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The Gospel According to Luke: Chapter 23

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1Then the assembly rose as a body and brought Jesus b Other ancient authorities read seventy‐two before Pilate. 2They began to accuse him, saying, “We found this man perverting our nation, forbidding us to pay taxes to the emperor, and saying that he himself is the Messiah, a king.” c Or is at hand for you 3Then Pilate asked him, “Are you the king of the Jews?” He answered, “You say so.” 4Then Pilate said to the chief priests and the crowds, “I find no basis for an accusation against this man.” 5But they were insistent and said, “He stirs up the people by teaching throughout all Judea, from Galilee where he began even to this place.”

6When Pilate heard this, he asked whether the man was a Galilean. 7And when he learned that he was under Herod's jurisdiction, he sent him off to Herod, who was himself in Jerusalem at that time. 8When Herod saw Jesus, he was very glad, for he had been wanting to see him for a long time, because he had heard about him and was hoping to see him perform some sign. 9He questioned him at some length, but Jesus d Or is at hand gave him no answer. 10The chief priests and the scribes stood by, vehemently accusing him. 11Even Herod with his soldiers treated him with contempt and mocked him; then he put an elegant robe on him, and sent him back to Pilate. 12That same day Herod and Pilate became friends with each other; before this they had been enemies.

13Pilate then called together the chief priests, the leaders, and the people, 14and said to them, “You brought me this man as one who was perverting the people; and here I have examined him in your presence and have not found this man guilty of any of your charges against him. 15Neither has Herod, for he sent him back to us. Indeed, he has done nothing to deserve death. 16I will therefore have him flogged and release him.” a Other ancient authorities read seventy‐two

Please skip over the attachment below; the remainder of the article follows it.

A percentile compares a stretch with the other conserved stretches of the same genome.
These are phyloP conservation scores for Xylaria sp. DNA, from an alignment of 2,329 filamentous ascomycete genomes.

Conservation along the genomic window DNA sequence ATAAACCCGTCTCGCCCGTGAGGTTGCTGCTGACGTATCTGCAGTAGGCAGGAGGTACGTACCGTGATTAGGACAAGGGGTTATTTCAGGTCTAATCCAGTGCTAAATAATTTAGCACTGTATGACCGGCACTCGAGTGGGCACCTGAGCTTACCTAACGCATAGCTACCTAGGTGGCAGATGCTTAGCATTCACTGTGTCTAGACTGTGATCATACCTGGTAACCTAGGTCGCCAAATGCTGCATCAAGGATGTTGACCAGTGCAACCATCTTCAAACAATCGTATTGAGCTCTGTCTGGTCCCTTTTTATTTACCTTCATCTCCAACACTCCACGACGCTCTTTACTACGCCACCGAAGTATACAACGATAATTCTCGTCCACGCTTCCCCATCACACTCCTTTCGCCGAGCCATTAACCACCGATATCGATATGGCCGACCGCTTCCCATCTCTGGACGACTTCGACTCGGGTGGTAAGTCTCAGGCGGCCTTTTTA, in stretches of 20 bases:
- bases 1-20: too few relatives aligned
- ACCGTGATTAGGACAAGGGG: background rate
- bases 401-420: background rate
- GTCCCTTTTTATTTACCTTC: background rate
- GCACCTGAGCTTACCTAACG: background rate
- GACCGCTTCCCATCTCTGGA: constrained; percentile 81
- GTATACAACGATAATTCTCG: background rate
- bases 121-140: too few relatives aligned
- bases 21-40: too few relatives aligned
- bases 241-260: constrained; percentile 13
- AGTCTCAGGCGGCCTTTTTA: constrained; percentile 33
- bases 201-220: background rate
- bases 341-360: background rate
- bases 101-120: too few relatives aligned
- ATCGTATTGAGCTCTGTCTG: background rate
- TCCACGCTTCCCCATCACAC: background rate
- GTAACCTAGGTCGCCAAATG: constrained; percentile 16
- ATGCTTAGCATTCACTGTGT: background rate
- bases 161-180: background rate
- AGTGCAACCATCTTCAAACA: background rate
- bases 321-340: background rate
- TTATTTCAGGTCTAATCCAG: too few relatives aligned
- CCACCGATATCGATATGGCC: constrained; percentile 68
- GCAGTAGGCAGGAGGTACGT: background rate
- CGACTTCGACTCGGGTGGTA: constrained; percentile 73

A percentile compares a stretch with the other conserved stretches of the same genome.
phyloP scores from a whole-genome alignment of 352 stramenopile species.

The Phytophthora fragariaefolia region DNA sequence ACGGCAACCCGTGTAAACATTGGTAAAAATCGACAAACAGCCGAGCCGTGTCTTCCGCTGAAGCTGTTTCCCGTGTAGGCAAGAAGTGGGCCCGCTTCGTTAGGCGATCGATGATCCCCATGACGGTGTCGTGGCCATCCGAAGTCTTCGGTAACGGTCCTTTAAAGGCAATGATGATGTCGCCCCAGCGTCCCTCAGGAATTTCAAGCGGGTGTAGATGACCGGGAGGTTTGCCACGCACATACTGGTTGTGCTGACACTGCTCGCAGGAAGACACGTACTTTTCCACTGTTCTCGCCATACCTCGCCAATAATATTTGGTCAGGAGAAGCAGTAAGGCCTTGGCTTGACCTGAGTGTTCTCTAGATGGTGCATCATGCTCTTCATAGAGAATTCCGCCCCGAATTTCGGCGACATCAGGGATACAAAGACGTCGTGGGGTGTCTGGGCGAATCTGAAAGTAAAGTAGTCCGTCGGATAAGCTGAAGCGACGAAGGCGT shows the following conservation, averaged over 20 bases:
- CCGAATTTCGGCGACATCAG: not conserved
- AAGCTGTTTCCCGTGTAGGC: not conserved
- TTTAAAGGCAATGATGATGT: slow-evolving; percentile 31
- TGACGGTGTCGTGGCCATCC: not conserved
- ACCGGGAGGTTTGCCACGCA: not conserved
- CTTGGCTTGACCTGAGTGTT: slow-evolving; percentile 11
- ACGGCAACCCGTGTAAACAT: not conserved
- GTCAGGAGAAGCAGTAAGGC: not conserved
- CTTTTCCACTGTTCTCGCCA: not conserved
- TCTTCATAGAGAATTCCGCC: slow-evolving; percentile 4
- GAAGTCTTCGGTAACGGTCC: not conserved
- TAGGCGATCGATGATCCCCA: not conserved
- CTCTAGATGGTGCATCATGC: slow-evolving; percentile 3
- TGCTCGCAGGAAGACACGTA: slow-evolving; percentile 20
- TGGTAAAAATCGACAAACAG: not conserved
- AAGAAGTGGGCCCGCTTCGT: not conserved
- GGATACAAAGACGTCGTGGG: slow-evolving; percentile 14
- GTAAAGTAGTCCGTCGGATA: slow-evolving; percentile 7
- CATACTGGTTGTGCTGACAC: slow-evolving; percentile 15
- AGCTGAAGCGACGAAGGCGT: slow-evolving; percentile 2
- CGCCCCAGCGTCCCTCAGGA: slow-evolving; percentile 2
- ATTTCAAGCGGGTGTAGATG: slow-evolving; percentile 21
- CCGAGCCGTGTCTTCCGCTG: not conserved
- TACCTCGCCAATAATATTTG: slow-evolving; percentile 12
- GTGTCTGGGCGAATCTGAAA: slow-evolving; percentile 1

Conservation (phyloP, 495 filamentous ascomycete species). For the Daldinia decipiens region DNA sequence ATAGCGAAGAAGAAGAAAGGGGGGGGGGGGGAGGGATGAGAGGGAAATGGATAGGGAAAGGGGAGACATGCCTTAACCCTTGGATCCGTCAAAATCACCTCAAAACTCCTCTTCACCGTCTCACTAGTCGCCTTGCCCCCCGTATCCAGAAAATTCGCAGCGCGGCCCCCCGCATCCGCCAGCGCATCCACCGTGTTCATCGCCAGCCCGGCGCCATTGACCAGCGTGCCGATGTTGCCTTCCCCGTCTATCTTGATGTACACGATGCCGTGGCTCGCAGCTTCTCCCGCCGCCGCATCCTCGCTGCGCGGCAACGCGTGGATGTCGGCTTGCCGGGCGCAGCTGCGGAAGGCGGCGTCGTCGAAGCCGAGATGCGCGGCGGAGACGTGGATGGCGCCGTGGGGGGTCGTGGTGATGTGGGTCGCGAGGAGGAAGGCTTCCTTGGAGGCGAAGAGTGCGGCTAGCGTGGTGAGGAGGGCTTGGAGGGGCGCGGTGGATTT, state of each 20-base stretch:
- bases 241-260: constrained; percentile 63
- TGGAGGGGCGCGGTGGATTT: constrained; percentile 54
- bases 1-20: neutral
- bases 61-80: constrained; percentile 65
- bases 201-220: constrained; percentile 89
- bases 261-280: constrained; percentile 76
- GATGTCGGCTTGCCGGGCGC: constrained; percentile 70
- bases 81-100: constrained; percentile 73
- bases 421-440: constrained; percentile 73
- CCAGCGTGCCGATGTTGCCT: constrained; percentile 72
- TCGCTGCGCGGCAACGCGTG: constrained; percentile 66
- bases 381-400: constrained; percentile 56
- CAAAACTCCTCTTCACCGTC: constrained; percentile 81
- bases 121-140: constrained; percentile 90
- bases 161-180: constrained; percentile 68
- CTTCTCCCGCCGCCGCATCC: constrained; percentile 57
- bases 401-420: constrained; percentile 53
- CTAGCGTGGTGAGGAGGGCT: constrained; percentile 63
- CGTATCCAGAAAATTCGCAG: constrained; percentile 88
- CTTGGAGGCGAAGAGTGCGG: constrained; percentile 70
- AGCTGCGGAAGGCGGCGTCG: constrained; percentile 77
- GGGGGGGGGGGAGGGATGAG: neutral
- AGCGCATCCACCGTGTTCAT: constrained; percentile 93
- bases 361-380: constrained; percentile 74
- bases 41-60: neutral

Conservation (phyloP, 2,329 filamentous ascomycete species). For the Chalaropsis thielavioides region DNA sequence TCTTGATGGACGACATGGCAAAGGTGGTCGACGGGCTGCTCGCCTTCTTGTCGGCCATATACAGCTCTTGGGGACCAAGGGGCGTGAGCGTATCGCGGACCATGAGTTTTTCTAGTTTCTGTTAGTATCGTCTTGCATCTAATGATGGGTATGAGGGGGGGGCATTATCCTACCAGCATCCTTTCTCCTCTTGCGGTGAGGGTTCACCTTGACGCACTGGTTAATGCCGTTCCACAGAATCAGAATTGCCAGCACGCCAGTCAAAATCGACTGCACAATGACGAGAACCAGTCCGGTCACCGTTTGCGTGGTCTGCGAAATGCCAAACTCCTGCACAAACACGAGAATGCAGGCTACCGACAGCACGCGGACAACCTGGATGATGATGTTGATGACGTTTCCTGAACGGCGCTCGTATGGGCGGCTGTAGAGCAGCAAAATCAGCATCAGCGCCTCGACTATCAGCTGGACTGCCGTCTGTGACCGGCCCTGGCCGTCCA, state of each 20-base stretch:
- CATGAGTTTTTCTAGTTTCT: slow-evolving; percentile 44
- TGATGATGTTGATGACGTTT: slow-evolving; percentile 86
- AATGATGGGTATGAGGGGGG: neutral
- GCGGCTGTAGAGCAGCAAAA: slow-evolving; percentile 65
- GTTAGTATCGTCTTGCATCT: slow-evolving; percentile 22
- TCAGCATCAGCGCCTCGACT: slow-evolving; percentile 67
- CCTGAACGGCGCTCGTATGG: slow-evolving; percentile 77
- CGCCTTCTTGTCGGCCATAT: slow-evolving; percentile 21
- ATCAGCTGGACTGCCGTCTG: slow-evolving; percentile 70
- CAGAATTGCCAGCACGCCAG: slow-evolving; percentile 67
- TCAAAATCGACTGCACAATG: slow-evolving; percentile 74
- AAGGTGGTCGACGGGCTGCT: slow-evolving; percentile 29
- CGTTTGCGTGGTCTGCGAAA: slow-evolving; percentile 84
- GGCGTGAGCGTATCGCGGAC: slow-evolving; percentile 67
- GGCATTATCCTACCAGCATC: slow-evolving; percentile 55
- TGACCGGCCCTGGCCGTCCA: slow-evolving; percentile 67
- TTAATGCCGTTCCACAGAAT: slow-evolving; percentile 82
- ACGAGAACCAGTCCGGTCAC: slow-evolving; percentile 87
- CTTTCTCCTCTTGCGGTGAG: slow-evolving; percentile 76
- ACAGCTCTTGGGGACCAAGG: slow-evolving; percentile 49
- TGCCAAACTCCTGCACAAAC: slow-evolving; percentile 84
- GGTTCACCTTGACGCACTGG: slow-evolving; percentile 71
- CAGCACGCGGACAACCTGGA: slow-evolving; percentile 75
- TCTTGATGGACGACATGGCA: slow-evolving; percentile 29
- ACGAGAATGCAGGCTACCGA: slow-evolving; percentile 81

18Then they all shouted out together, “Away with this fellow! Release Barabbas for us!” 19(This was a man who had been put in prison for an insurrection that had taken place in the city, and for murder.) 20Pilate, wanting to release Jesus, addressed them again; 21but they kept shouting, “Crucify, crucify him!” 22A third time he said to them, “Why, what evil has he done? I have found in him no ground for the sentence of death; I will therefore have him flogged and then release him.” 23But they kept urgently demanding with loud shouts that he should be crucified; and their voices prevailed. 24So Pilate gave his verdict that their demand should be granted. 25He released the man they asked for, the one who had been put in prison for insurrection and murder, and he handed Jesus over as they wished.

26As they led him away, they seized a man, Simon of Cyrene, who was coming from the country, and they laid the cross on him, and made him carry it behind Jesus. 27A great number of the people followed him, and among them were women who were beating their breasts and wailing for him. 28But Jesus turned to them and said, “Daughters of Jerusalem, do not weep for me, but weep for yourselves and for your children. 29For the days are surely coming when they will say, ‘Blessed are the barren, and the wombs that never bore, and the breasts that never nursed.’ 30Then they will begin to say to the mountains, ‘Fall on us’; and to the hills, ‘Cover us.’ 31For if they do this when the wood is green, what will happen when it is dry?”